Staged at Teatro Ariston in Sanremo, Liguria, Italy, Director of Photography (DOP) Mario Catapano was tasked with illuminating the latest edition of Sanremo Music Festival with a lighting rig which included over 400 Robe moving lights – a mix of T1 Profiles, Spiiders, LEDBeam 150s, Pointes and a six-way RoboSpot system – all supplied by Pesaro-based rental company Sound d-light.
Aside from being one of the Italy’s biggest and best-known song competitions, the event selected the country’s entry for the Eurovision Song Contest, organised and broadcast by RAI.
The contest comprised two main sections – one featuring 26 established artists, plus a ‘newcomers’ section of eight rising-star singers. The voting came from a mixture of sources including a judging panel, a large public tele / internet vote and by the musicians and singers of the Sanremo Festival Orchestra. It was the fifth time that Mario Catapano has lit the event, enlisted by TV Director, Stefano Vicario and Artistic Director, Amedeo ‘Amadeus’ Sebastiani.
Catapano’s starting point for the lighting was the elaborate set design imagined by Gaetano and Chiara Castelli which comprises six large shrinking perspective octagonal portals surrounding a central staircase with a large LED screen at the upstage end, opening out into a triangular-shaped stage with mirrored floor. The orchestra and band were spaced out on two podiums either side of the stage edge.
In this challenging year, the set was interpreted as a spacecraft, a sort of time travel machine and entranceway to a transportation vortex that could take everyone – performers and audience – on a journey into multiple other dimensions.
Catapano worked closely with the set designers and positioned lighting trusses in between the scenic portals, so light could come in from all angles around the staircase as well as in the traditional positions above and to the sides of the stage.
This gave the overall show looks massive depth and huge dynamic potential – whether it was a grand sweeping wide shot to an intimate moment with a performer lit by a single fixture. “It was a fantastic way to work, great visual synergy between lighting and scenic elements made for a very memorable result,” Catapano remarked.
125 Robe LEDBeam 150 fixtures were chosen for their sharp beams and colour range. The units were rigged all over the trusses in between the set pieces and above the stage, with some on the floor – increasing the perspective illusion. “Their small size and huge power made them ideal for fitting into so many different places,” explained Catapano.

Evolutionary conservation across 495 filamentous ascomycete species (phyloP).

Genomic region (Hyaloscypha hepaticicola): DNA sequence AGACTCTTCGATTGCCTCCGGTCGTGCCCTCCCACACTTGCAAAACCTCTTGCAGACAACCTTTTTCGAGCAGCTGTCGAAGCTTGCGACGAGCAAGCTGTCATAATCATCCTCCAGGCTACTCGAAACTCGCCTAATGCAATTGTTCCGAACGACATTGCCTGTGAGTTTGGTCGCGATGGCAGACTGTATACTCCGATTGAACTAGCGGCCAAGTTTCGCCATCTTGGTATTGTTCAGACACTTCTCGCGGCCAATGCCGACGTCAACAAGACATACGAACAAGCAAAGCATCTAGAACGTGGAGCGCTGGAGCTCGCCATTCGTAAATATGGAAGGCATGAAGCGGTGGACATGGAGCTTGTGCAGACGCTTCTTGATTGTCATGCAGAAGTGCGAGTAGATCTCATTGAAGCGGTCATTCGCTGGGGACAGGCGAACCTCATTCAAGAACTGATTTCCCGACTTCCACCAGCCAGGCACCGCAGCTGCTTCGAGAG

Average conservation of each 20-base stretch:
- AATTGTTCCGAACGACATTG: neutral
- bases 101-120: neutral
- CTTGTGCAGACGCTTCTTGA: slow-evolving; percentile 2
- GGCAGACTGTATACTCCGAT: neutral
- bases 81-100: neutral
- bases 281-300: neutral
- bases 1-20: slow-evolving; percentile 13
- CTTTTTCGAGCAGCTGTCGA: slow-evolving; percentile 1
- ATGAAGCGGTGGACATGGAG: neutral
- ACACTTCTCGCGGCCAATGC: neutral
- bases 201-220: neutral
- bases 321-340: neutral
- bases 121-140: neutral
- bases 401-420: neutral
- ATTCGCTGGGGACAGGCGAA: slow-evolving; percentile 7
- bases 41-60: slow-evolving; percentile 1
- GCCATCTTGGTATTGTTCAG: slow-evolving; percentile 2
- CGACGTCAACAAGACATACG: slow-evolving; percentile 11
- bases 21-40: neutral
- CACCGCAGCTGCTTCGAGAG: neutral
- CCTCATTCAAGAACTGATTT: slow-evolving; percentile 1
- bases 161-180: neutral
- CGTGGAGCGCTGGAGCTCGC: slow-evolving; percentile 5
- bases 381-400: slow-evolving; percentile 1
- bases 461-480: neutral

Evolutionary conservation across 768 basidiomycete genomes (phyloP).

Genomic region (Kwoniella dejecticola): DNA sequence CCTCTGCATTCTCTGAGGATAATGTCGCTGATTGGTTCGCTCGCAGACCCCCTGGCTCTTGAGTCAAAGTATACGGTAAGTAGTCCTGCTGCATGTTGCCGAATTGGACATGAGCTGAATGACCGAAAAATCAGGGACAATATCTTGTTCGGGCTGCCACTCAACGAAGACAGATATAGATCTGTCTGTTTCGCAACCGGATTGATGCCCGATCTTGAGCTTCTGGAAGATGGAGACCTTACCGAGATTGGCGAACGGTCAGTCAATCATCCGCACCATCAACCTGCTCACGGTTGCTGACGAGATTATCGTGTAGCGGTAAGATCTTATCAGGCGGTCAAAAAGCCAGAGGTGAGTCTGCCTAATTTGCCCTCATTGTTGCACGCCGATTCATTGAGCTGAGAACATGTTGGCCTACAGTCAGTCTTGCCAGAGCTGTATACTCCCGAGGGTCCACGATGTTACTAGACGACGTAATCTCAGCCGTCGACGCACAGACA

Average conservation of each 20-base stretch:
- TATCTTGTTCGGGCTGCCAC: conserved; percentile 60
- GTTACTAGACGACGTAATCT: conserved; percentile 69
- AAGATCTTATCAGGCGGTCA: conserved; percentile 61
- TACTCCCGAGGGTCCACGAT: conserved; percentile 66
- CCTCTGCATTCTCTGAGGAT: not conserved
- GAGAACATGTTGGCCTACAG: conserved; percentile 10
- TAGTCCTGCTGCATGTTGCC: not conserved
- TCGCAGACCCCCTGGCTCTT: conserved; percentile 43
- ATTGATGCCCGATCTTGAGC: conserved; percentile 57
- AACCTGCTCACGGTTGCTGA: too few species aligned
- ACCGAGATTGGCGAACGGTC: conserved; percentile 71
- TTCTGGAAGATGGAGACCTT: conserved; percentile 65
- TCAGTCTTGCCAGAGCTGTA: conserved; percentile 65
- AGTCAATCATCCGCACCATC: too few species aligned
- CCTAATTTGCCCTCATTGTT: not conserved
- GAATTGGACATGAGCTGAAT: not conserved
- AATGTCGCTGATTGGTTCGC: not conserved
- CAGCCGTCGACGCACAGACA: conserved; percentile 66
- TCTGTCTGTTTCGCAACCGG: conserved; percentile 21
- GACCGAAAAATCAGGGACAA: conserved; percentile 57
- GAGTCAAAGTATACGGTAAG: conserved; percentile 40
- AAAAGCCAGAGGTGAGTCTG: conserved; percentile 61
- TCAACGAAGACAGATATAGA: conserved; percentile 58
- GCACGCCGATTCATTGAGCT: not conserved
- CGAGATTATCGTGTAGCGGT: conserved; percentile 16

160 Pointes were dotted around the studio space, particularly at the back and along the sides in the ‘scenic’ trusses, for complimentary beam effects interacting with the LEDBeam 150s.The fixtures were picked for their versatility, efficiency and the compact dimensions which meant they could be ensconced within the set without interrupting the clean linear aesthetic of the set architecture.
60 Spiiders were used for washing the stage and staircase areas as well as the orchestra and band podiums, with 60 Robe T1 Profiles used for key lighting contestants, presenters, and musicians. Known for their great range of high-quality colour corrected whites and ability to produce perfect skin tones, they were also just what Catapano required. Six T1 Profiles were positioned at the back of the studio, and were running on the six RoboSpot remote systems, operated by RAI crew, all providing critical key light.
Two T1 Profiles running on RoboSpot remote follow spot systems were positioned on the left and right corners of the balcony, with two more T1 Profiles fixtures and RoboSpot BaseStations in the front centre of the same balcony. A further pair of RoboSpot BaseStations were onstage, each controlling one T1 Profile located back-centre in the roof rig used extensively for lighting and follow spotting in positions where it would not have been possible to rig traditionally operated follow spots.
In addition to Robe luminaires, 130 other lighting fixtures made up the lighting rig, which were controlled by two Compulite Vector Blue consoles operated by RAI’s Quintino Caci, Danilo Luongo and Adriano Barbanzolo. The Sound d-light crew comprised Diego Sacchi, Alessandro Agostinelli and Mirko Palanca.
Sound d-light Srl is owned and run by Luca Domenicucci, Lorenzo Antonelli and Paolo Marcuzzi, who started buying Robe products in 2014 after the manufacturer launched its famous BMFL high powered multi-functional fixture.
The company now stocks Robe BMFLs, T1s, LEDBeam 150s, Spiiders, SilverScans, Pointes and MegaPointes. “In the past few years, Robe has introduced the best and most innovative technologies,” said Domenicucci, adding that the “uniqueness” and engineering of each product ensures a long working life and ROI on the product. “The service from (Italian distributor) RM Multimedia is exceptional.”
All three company owners were extremely proud to be part of this historic edition of the Sanremo Music Festival, the ‘super final’ of which was won – against the odds – by Rome based four-piece rock group Måneskin, who received a staggering 53.5% of all the votes. The group rose to prominence after finishing as runners-up in the 2017 Italian X Factor and will represent Italy in Rotterdam on 22 May with their rousing anthem, “Zitti e buoni”.
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